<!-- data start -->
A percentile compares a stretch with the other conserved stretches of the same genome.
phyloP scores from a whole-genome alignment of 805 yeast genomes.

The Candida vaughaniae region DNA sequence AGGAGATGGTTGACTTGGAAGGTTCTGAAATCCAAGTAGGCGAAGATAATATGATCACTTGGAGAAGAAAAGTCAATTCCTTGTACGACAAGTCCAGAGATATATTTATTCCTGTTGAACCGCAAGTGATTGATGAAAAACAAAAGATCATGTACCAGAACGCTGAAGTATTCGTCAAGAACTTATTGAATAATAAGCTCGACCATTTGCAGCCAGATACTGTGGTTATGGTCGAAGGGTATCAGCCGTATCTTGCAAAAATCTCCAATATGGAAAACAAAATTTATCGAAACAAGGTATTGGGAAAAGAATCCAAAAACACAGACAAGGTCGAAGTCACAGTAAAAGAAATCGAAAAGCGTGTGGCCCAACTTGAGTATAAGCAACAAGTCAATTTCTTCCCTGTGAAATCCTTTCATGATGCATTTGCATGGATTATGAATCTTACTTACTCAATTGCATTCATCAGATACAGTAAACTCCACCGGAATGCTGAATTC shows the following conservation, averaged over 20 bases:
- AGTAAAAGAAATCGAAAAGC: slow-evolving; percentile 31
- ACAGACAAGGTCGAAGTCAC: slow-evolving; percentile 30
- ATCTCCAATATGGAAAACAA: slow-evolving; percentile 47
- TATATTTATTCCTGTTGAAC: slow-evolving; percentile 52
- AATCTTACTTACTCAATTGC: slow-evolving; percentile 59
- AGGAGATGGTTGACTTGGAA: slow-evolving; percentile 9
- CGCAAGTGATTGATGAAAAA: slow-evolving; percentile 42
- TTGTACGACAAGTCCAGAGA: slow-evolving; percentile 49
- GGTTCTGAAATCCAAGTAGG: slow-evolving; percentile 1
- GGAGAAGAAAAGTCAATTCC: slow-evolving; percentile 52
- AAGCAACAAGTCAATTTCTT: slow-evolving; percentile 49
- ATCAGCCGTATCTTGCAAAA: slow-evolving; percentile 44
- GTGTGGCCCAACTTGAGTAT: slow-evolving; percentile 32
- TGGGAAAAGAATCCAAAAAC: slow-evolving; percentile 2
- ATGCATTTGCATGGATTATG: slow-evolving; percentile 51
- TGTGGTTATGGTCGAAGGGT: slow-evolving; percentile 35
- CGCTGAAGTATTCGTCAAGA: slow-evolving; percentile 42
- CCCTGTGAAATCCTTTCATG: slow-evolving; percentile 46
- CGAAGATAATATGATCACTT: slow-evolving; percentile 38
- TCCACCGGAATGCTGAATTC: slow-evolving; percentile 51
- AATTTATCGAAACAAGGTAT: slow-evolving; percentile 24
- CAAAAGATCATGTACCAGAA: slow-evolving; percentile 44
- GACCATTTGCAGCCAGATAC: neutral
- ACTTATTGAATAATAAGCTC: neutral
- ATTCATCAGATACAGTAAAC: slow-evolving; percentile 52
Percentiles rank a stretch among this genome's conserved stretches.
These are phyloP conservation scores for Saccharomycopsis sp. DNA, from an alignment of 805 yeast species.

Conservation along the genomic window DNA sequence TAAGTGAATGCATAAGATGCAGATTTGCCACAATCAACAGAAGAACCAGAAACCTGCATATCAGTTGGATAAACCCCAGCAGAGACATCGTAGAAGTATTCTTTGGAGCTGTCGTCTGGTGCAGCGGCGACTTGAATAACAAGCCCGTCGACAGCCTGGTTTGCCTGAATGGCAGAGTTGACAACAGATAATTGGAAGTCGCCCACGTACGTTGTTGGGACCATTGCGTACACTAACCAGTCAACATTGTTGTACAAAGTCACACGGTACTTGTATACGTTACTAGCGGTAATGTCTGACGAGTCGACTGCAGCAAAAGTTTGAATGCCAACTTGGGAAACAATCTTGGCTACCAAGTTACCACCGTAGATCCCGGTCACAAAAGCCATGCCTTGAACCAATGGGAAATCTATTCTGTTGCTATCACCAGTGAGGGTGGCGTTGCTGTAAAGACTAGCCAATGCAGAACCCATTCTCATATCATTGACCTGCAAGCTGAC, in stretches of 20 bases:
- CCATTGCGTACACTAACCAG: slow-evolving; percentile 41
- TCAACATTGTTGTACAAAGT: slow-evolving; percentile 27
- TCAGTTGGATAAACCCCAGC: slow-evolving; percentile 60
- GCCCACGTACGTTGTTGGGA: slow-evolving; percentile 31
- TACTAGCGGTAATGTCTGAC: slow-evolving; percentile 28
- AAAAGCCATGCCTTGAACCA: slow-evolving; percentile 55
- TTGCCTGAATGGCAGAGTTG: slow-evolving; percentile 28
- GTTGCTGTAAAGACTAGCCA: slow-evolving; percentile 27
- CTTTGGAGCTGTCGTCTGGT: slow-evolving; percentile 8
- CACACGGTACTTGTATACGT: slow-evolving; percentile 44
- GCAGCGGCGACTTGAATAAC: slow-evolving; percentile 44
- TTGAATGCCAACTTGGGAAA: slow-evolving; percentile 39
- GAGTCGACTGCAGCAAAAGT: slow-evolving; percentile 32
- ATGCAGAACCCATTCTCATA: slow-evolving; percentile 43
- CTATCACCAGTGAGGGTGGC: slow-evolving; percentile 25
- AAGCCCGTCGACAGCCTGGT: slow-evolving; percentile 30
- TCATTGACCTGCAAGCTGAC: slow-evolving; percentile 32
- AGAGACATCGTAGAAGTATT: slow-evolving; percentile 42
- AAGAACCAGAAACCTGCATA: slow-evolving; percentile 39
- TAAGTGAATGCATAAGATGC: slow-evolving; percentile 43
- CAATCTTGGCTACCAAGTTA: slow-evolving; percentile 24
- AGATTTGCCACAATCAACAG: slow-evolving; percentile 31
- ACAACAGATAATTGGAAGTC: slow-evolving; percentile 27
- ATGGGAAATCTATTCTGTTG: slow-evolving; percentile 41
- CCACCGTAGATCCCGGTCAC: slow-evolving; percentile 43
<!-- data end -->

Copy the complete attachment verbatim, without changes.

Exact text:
A percentile compares a stretch with the other conserved stretches of the same genome.
phyloP scores from a whole-genome alignment of 805 yeast genomes.

The Candida vaughaniae region DNA sequence AGGAGATGGTTGACTTGGAAGGTTCTGAAATCCAAGTAGGCGAAGATAATATGATCACTTGGAGAAGAAAAGTCAATTCCTTGTACGACAAGTCCAGAGATATATTTATTCCTGTTGAACCGCAAGTGATTGATGAAAAACAAAAGATCATGTACCAGAACGCTGAAGTATTCGTCAAGAACTTATTGAATAATAAGCTCGACCATTTGCAGCCAGATACTGTGGTTATGGTCGAAGGGTATCAGCCGTATCTTGCAAAAATCTCCAATATGGAAAACAAAATTTATCGAAACAAGGTATTGGGAAAAGAATCCAAAAACACAGACAAGGTCGAAGTCACAGTAAAAGAAATCGAAAAGCGTGTGGCCCAACTTGAGTATAAGCAACAAGTCAATTTCTTCCCTGTGAAATCCTTTCATGATGCATTTGCATGGATTATGAATCTTACTTACTCAATTGCATTCATCAGATACAGTAAACTCCACCGGAATGCTGAATTC shows the following conservation, averaged over 20 bases:
- AGTAAAAGAAATCGAAAAGC: slow-evolving; percentile 31
- ACAGACAAGGTCGAAGTCAC: slow-evolving; percentile 30
- ATCTCCAATATGGAAAACAA: slow-evolving; percentile 47
- TATATTTATTCCTGTTGAAC: slow-evolving; percentile 52
- AATCTTACTTACTCAATTGC: slow-evolving; percentile 59
- AGGAGATGGTTGACTTGGAA: slow-evolving; percentile 9
- CGCAAGTGATTGATGAAAAA: slow-evolving; percentile 42
- TTGTACGACAAGTCCAGAGA: slow-evolving; percentile 49
- GGTTCTGAAATCCAAGTAGG: slow-evolving; percentile 1
- GGAGAAGAAAAGTCAATTCC: slow-evolving; percentile 52
- AAGCAACAAGTCAATTTCTT: slow-evolving; percentile 49
- ATCAGCCGTATCTTGCAAAA: slow-evolving; percentile 44
- GTGTGGCCCAACTTGAGTAT: slow-evolving; percentile 32
- TGGGAAAAGAATCCAAAAAC: slow-evolving; percentile 2
- ATGCATTTGCATGGATTATG: slow-evolving; percentile 51
- TGTGGTTATGGTCGAAGGGT: slow-evolving; percentile 35
- CGCTGAAGTATTCGTCAAGA: slow-evolving; percentile 42
- CCCTGTGAAATCCTTTCATG: slow-evolving; percentile 46
- CGAAGATAATATGATCACTT: slow-evolving; percentile 38
- TCCACCGGAATGCTGAATTC: slow-evolving; percentile 51
- AATTTATCGAAACAAGGTAT: slow-evolving; percentile 24
- CAAAAGATCATGTACCAGAA: slow-evolving; percentile 44
- GACCATTTGCAGCCAGATAC: neutral
- ACTTATTGAATAATAAGCTC: neutral
- ATTCATCAGATACAGTAAAC: slow-evolving; percentile 52
Percentiles rank a stretch among this genome's conserved stretches.
These are phyloP conservation scores for Saccharomycopsis sp. DNA, from an alignment of 805 yeast species.

Conservation along the genomic window DNA sequence TAAGTGAATGCATAAGATGCAGATTTGCCACAATCAACAGAAGAACCAGAAACCTGCATATCAGTTGGATAAACCCCAGCAGAGACATCGTAGAAGTATTCTTTGGAGCTGTCGTCTGGTGCAGCGGCGACTTGAATAACAAGCCCGTCGACAGCCTGGTTTGCCTGAATGGCAGAGTTGACAACAGATAATTGGAAGTCGCCCACGTACGTTGTTGGGACCATTGCGTACACTAACCAGTCAACATTGTTGTACAAAGTCACACGGTACTTGTATACGTTACTAGCGGTAATGTCTGACGAGTCGACTGCAGCAAAAGTTTGAATGCCAACTTGGGAAACAATCTTGGCTACCAAGTTACCACCGTAGATCCCGGTCACAAAAGCCATGCCTTGAACCAATGGGAAATCTATTCTGTTGCTATCACCAGTGAGGGTGGCGTTGCTGTAAAGACTAGCCAATGCAGAACCCATTCTCATATCATTGACCTGCAAGCTGAC, in stretches of 20 bases:
- CCATTGCGTACACTAACCAG: slow-evolving; percentile 41
- TCAACATTGTTGTACAAAGT: slow-evolving; percentile 27
- TCAGTTGGATAAACCCCAGC: slow-evolving; percentile 60
- GCCCACGTACGTTGTTGGGA: slow-evolving; percentile 31
- TACTAGCGGTAATGTCTGAC: slow-evolving; percentile 28
- AAAAGCCATGCCTTGAACCA: slow-evolving; percentile 55
- TTGCCTGAATGGCAGAGTTG: slow-evolving; percentile 28
- GTTGCTGTAAAGACTAGCCA: slow-evolving; percentile 27
- CTTTGGAGCTGTCGTCTGGT: slow-evolving; percentile 8
- CACACGGTACTTGTATACGT: slow-evolving; percentile 44
- GCAGCGGCGACTTGAATAAC: slow-evolving; percentile 44
- TTGAATGCCAACTTGGGAAA: slow-evolving; percentile 39
- GAGTCGACTGCAGCAAAAGT: slow-evolving; percentile 32
- ATGCAGAACCCATTCTCATA: slow-evolving; percentile 43
- CTATCACCAGTGAGGGTGGC: slow-evolving; percentile 25
- AAGCCCGTCGACAGCCTGGT: slow-evolving; percentile 30
- TCATTGACCTGCAAGCTGAC: slow-evolving; percentile 32
- AGAGACATCGTAGAAGTATT: slow-evolving; percentile 42
- AAGAACCAGAAACCTGCATA: slow-evolving; percentile 39
- TAAGTGAATGCATAAGATGC: slow-evolving; percentile 43
- CAATCTTGGCTACCAAGTTA: slow-evolving; percentile 24
- AGATTTGCCACAATCAACAG: slow-evolving; percentile 31
- ACAACAGATAATTGGAAGTC: slow-evolving; percentile 27
- ATGGGAAATCTATTCTGTTG: slow-evolving; percentile 41
- CCACCGTAGATCCCGGTCAC: slow-evolving; percentile 43